In red blood cells, hemoglobin iron represents the most plausible candidate to catalyze artemisinin activation but the limited reactivity of iron bound to hemoglobin does not play in favor for its direct involvement. Denatured hemoglobin appears a more likely candidate for artemisinin redox activation because it is expected to contain reactive iron and it has been described to release free heme and/or iron in erythrocyte. The aim of our study is to investigate, using three different methods: fluorescence, electron paramagnetic resonance and liquid chromatography coupled to mass spectrometry, how increasing the level of accessible iron into the red blood cells can enhance the reactive oxygen species (ROS) production derived from artemisinin. The over-increase of iron was achieved using phenylhydrazine, a strong oxidant that causes oxidative stress within erythrocytes, resulting in oxidation of oxyhemoglobin and leading to the formation of methemoglobin, which is subsequently converted into irreversible hemichromes (iron (III) compounds). Our findings confirmed, using the iron III chelator, desferrioxamine, the indirect participation of iron (III) compounds in the activation process of artemisinins. Furthermore, in strong reducing conditions, the activation of artemisinin and the consequent production of ROS was enhanced. In conclusion, we demonstrate, through the measurement of intra-erythrocytic superoxide and hydrogen peroxide production using various methods, that artemisinin activation can be drastically enhanced by pre-oxidation of erythrocytes.

Oxidation of erythrocytes enhance the production of reactive species in the presence of artemisinins / Tsamesidis, I.; Perio, P.; Pantaleo, A.; Reybier, K.. - In: INTERNATIONAL JOURNAL OF MOLECULAR SCIENCES. - ISSN 1661-6596. - 21:13(2020), pp. 1-12. [10.3390/ijms21134799]

Oxidation of erythrocytes enhance the production of reactive species in the presence of artemisinins

Tsamesidis I.;Pantaleo A.
Supervision
;
2020

Abstract

In red blood cells, hemoglobin iron represents the most plausible candidate to catalyze artemisinin activation but the limited reactivity of iron bound to hemoglobin does not play in favor for its direct involvement. Denatured hemoglobin appears a more likely candidate for artemisinin redox activation because it is expected to contain reactive iron and it has been described to release free heme and/or iron in erythrocyte. The aim of our study is to investigate, using three different methods: fluorescence, electron paramagnetic resonance and liquid chromatography coupled to mass spectrometry, how increasing the level of accessible iron into the red blood cells can enhance the reactive oxygen species (ROS) production derived from artemisinin. The over-increase of iron was achieved using phenylhydrazine, a strong oxidant that causes oxidative stress within erythrocytes, resulting in oxidation of oxyhemoglobin and leading to the formation of methemoglobin, which is subsequently converted into irreversible hemichromes (iron (III) compounds). Our findings confirmed, using the iron III chelator, desferrioxamine, the indirect participation of iron (III) compounds in the activation process of artemisinins. Furthermore, in strong reducing conditions, the activation of artemisinin and the consequent production of ROS was enhanced. In conclusion, we demonstrate, through the measurement of intra-erythrocytic superoxide and hydrogen peroxide production using various methods, that artemisinin activation can be drastically enhanced by pre-oxidation of erythrocytes.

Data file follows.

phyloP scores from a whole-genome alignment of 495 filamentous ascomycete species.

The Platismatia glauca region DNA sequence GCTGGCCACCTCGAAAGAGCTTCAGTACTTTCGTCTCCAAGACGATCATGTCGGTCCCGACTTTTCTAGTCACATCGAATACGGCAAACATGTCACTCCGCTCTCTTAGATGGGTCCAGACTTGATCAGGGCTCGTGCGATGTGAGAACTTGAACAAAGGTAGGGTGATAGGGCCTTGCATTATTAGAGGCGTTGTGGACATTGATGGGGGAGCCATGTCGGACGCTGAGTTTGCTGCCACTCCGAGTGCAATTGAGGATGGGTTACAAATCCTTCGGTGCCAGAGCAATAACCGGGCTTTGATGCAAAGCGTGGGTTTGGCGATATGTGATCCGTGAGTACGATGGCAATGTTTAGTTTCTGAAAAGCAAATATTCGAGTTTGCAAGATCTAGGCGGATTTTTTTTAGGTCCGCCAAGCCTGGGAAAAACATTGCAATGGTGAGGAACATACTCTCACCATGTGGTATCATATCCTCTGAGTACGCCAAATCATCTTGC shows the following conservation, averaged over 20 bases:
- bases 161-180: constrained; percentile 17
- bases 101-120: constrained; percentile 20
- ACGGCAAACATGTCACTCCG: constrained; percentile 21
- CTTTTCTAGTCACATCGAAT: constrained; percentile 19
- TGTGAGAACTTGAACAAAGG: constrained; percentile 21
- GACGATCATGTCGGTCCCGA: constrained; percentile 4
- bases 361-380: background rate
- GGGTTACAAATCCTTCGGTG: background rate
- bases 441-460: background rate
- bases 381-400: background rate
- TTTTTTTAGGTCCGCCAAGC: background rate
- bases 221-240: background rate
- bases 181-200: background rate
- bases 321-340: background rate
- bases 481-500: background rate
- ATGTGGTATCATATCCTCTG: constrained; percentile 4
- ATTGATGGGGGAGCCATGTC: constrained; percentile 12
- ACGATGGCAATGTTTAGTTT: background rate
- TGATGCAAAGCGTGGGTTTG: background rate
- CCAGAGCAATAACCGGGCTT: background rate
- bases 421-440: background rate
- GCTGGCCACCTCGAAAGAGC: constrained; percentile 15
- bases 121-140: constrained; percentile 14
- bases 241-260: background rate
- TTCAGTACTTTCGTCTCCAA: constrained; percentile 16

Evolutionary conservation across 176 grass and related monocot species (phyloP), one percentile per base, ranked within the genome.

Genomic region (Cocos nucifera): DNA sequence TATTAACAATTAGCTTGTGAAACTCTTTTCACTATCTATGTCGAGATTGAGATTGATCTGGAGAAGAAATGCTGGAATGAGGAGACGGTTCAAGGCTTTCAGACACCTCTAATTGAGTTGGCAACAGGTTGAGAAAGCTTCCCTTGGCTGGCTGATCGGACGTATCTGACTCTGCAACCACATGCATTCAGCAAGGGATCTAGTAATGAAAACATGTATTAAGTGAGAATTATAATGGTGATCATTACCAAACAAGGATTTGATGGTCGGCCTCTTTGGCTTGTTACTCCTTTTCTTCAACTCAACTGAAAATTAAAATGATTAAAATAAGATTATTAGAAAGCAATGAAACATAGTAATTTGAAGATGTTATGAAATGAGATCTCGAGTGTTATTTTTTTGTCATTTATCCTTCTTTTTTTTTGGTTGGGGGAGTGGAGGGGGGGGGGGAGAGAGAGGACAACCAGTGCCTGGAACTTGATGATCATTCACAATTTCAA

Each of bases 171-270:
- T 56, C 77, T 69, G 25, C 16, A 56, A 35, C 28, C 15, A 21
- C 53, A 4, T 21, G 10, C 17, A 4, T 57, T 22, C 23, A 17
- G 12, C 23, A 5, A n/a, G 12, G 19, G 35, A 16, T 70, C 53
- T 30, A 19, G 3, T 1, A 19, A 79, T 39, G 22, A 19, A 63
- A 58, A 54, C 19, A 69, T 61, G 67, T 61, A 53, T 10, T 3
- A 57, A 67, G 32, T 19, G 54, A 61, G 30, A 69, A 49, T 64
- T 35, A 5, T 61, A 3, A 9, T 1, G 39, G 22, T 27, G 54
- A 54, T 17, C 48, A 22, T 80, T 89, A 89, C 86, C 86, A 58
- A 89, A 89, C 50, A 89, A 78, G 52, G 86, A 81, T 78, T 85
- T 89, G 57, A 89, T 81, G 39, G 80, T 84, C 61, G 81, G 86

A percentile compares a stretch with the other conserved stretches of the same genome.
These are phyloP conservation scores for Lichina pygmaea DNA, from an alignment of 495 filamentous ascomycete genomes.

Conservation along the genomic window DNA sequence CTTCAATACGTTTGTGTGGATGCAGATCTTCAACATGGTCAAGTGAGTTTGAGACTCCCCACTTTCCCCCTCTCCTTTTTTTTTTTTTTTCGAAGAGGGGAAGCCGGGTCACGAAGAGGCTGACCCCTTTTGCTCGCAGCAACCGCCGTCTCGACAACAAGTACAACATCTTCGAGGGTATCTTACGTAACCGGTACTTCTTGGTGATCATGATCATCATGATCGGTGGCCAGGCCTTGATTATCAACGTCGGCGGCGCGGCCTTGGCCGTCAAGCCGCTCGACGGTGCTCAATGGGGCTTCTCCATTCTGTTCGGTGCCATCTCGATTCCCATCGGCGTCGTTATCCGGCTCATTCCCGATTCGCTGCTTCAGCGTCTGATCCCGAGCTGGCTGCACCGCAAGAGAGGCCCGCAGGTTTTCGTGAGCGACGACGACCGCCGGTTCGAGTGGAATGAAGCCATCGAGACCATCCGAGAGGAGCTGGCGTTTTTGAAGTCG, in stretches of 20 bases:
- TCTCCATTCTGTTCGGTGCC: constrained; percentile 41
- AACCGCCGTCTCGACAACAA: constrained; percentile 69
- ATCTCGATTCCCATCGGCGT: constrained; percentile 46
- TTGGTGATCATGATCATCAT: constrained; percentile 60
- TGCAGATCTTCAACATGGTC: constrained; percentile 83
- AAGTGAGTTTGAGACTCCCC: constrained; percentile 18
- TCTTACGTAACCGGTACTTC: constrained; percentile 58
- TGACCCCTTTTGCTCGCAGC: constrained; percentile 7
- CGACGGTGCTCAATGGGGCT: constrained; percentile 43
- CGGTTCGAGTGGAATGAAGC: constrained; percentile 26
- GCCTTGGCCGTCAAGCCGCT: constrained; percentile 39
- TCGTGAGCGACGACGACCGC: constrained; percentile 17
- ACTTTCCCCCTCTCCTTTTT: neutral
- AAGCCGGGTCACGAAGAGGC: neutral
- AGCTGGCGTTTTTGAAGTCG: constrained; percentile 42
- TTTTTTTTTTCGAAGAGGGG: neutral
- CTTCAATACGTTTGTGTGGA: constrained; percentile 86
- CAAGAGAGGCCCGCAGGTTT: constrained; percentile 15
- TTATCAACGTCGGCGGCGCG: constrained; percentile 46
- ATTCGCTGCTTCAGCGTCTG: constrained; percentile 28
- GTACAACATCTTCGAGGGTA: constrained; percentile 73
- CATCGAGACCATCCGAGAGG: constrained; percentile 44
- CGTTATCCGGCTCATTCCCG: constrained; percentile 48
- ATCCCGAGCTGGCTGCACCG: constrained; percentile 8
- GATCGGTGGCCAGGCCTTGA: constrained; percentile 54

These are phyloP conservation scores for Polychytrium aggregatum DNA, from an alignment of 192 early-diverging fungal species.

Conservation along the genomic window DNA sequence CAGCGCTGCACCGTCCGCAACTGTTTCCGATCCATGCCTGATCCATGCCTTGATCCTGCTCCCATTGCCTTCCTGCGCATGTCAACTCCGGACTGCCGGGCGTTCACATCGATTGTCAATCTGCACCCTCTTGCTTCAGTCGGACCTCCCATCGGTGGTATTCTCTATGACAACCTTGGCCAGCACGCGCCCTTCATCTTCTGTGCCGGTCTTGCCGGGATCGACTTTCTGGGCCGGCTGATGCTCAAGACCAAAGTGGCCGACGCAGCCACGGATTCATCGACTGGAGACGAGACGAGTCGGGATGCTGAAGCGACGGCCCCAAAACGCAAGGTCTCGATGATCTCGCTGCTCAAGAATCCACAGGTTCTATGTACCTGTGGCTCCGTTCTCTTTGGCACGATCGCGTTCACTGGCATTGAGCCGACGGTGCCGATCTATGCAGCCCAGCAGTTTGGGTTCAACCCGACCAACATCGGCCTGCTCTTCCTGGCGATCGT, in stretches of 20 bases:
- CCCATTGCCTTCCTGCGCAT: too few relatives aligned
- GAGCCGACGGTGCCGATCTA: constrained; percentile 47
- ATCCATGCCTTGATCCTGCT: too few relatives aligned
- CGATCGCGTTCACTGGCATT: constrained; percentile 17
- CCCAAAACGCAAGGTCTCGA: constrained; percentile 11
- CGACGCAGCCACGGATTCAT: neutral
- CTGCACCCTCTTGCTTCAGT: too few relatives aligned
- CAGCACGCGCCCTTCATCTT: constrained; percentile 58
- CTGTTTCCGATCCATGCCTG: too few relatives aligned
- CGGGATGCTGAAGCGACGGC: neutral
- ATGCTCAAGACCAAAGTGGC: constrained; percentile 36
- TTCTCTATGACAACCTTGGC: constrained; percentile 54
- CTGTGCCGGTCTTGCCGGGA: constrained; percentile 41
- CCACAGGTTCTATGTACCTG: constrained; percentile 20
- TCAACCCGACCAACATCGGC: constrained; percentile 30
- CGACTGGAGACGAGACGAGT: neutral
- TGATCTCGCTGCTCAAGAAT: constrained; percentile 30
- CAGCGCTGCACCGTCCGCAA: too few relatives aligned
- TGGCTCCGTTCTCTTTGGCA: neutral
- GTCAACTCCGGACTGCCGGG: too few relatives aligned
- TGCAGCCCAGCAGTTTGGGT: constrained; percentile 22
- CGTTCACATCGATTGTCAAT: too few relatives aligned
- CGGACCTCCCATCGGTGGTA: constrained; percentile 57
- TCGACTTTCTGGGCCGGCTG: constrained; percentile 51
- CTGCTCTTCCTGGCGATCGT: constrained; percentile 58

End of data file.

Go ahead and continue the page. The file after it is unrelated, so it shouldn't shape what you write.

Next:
Oxidation of erythrocytes enhance the production of reactive species in the presence of artemisinins / Tsamesidis, I.; Perio, P.; Pantaleo, A.; Reybier, K.. - In: INTERNATIONAL JOURNAL OF MOLECULAR SCIENCES. - ISSN 1661-6596. - 21:13(2020), pp. 1-12. [10.3390/ijms21134799]
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Utilizza questo identificativo per citare o creare un link a questo documento: http://hdl.handle.net/11388/241457
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